The numbers: Initial jobless claims filed across the states rose from 16,000 to 744,000 in the week ending April 3, the Labor Department said Thursday. Economists polled by the Wall Street Journal had predicted that new claims would drop to 694,000. The claims were revised to 728,000 in the previous week from the previous estimate of 719,000.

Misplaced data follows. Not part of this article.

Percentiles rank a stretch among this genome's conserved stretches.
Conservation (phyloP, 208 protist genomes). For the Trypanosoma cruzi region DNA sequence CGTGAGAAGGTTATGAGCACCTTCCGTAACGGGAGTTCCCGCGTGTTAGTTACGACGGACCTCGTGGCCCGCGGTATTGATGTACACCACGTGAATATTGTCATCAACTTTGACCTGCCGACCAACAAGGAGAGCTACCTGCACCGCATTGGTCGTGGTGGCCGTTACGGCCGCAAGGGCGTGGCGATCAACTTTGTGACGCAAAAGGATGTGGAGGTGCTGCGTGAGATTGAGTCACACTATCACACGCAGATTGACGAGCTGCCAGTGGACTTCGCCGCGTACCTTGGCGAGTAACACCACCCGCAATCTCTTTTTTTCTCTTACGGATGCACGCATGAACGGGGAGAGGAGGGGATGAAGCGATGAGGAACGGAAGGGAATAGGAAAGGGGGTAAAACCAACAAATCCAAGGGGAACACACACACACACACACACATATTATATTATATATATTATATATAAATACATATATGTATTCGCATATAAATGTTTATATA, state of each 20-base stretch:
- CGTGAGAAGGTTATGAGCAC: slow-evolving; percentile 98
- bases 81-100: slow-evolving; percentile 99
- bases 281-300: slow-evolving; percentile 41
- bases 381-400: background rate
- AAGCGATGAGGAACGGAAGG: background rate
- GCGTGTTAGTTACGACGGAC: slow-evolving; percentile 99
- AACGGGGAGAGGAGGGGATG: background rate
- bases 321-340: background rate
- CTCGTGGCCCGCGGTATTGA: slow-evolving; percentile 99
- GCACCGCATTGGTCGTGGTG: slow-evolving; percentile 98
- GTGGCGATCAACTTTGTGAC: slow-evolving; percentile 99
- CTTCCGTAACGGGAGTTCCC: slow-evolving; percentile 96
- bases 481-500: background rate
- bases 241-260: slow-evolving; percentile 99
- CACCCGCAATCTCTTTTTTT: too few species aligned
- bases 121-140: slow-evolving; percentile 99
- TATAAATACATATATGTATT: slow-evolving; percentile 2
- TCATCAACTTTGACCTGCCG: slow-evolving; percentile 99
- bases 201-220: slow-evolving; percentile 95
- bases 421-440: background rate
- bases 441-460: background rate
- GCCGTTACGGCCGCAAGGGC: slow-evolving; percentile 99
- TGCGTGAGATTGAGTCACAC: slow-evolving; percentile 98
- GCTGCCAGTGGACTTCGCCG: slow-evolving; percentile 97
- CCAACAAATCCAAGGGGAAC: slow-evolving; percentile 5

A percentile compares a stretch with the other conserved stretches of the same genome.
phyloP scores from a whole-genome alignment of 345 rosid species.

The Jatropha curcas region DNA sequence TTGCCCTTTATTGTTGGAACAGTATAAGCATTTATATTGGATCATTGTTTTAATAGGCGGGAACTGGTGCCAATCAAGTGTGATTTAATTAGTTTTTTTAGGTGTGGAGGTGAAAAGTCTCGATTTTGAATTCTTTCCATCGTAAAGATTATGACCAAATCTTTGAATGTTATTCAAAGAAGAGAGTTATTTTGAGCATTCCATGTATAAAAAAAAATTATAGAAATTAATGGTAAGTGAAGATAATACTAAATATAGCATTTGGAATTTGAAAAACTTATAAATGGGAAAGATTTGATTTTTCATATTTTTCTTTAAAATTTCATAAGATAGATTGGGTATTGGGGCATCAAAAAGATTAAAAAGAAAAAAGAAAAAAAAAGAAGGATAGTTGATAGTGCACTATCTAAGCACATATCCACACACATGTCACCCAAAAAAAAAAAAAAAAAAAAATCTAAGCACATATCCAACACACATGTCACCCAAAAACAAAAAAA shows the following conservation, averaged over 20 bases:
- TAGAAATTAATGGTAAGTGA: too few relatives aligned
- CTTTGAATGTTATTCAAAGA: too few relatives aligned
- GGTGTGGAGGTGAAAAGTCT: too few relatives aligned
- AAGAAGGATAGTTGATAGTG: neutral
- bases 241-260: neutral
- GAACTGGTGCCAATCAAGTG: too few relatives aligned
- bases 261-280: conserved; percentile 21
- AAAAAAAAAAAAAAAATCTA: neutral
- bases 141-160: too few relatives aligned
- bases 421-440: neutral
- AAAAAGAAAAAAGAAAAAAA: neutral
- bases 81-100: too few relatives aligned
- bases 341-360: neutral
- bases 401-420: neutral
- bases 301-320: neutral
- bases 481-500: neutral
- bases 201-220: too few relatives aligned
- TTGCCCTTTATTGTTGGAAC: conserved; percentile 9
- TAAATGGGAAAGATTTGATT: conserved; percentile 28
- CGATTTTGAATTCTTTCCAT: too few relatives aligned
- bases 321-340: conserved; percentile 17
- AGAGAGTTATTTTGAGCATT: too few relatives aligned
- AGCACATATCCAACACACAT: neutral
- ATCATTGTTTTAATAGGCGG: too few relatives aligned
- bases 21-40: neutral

Another 151,752 applications for benefits were filed last week through a temporary assistance program. What happened: New claims increased dramatically in California and New York. There were more modest declines in Ohio and Texas. The number of people already receiving traditional unemployment benefit fell by 16,000 to 3.09 million seasonally adjusted in the week ending March 27. This is the lowest level in a year. Another 5.6 million people who have exhausted state compensation were obtaining additional benefits through a federally funded emergency program. Together, 18.2 million people were receiving benefits from eight separate state and federal programs as of March 20. By contrast, fewer than 2 million Americans were receiving benefits before the pandemic broke out. The Big Picture: Despite the recent rebound, claims are expected to continue to trend downward as the economy reopens and more Americans get vaccinated. Employers added 916,000 workers in March, the Labor Department said. Market Reaction: DJIA stocks, + 0.05% SPX, + 0.15% COMP, -0.07% appeared ready to open higher on Thursday as benchmark equity indices continue at or near all-time highs. The yield on the 10-year Treasury note TMUBMUSD10Y, 1,648% fell slightly after the claims data. Note to Readers: A government review found that the number of different people collecting benefits has been inflated by fraud and double counting.